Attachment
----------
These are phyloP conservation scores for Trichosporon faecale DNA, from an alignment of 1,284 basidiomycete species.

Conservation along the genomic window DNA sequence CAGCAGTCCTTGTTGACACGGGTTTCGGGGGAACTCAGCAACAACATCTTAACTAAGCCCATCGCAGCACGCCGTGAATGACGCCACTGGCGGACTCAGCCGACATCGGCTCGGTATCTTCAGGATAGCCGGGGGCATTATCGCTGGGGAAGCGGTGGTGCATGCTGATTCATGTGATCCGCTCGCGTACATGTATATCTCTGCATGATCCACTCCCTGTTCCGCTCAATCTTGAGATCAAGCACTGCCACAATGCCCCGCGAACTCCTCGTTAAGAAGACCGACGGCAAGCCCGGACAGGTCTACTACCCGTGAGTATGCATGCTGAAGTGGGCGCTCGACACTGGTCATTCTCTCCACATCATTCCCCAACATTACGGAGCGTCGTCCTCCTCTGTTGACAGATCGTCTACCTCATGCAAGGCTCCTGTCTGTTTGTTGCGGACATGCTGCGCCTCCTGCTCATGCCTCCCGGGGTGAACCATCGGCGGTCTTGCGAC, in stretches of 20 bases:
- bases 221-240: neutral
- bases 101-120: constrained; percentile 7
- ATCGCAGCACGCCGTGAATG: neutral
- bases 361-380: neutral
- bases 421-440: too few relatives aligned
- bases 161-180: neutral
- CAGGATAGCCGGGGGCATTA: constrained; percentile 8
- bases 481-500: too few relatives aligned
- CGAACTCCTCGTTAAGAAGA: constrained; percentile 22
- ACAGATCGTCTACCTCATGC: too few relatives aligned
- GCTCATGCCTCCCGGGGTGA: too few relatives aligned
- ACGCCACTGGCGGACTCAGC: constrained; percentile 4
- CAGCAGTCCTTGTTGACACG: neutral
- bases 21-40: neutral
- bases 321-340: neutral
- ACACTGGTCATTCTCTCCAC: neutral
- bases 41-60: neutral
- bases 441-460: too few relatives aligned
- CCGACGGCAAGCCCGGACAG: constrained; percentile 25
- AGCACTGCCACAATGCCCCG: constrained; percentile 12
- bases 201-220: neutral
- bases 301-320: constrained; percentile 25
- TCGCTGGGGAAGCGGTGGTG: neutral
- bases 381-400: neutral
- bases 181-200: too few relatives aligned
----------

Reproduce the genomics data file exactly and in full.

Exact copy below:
These are phyloP conservation scores for Trichosporon faecale DNA, from an alignment of 1,284 basidiomycete species.

Conservation along the genomic window DNA sequence CAGCAGTCCTTGTTGACACGGGTTTCGGGGGAACTCAGCAACAACATCTTAACTAAGCCCATCGCAGCACGCCGTGAATGACGCCACTGGCGGACTCAGCCGACATCGGCTCGGTATCTTCAGGATAGCCGGGGGCATTATCGCTGGGGAAGCGGTGGTGCATGCTGATTCATGTGATCCGCTCGCGTACATGTATATCTCTGCATGATCCACTCCCTGTTCCGCTCAATCTTGAGATCAAGCACTGCCACAATGCCCCGCGAACTCCTCGTTAAGAAGACCGACGGCAAGCCCGGACAGGTCTACTACCCGTGAGTATGCATGCTGAAGTGGGCGCTCGACACTGGTCATTCTCTCCACATCATTCCCCAACATTACGGAGCGTCGTCCTCCTCTGTTGACAGATCGTCTACCTCATGCAAGGCTCCTGTCTGTTTGTTGCGGACATGCTGCGCCTCCTGCTCATGCCTCCCGGGGTGAACCATCGGCGGTCTTGCGAC, in stretches of 20 bases:
- bases 221-240: neutral
- bases 101-120: constrained; percentile 7
- ATCGCAGCACGCCGTGAATG: neutral
- bases 361-380: neutral
- bases 421-440: too few relatives aligned
- bases 161-180: neutral
- CAGGATAGCCGGGGGCATTA: constrained; percentile 8
- bases 481-500: too few relatives aligned
- CGAACTCCTCGTTAAGAAGA: constrained; percentile 22
- ACAGATCGTCTACCTCATGC: too few relatives aligned
- GCTCATGCCTCCCGGGGTGA: too few relatives aligned
- ACGCCACTGGCGGACTCAGC: constrained; percentile 4
- CAGCAGTCCTTGTTGACACG: neutral
- bases 21-40: neutral
- bases 321-340: neutral
- ACACTGGTCATTCTCTCCAC: neutral
- bases 41-60: neutral
- bases 441-460: too few relatives aligned
- CCGACGGCAAGCCCGGACAG: constrained; percentile 25
- AGCACTGCCACAATGCCCCG: constrained; percentile 12
- bases 201-220: neutral
- bases 301-320: constrained; percentile 25
- TCGCTGGGGAAGCGGTGGTG: neutral
- bases 381-400: neutral
- bases 181-200: too few relatives aligned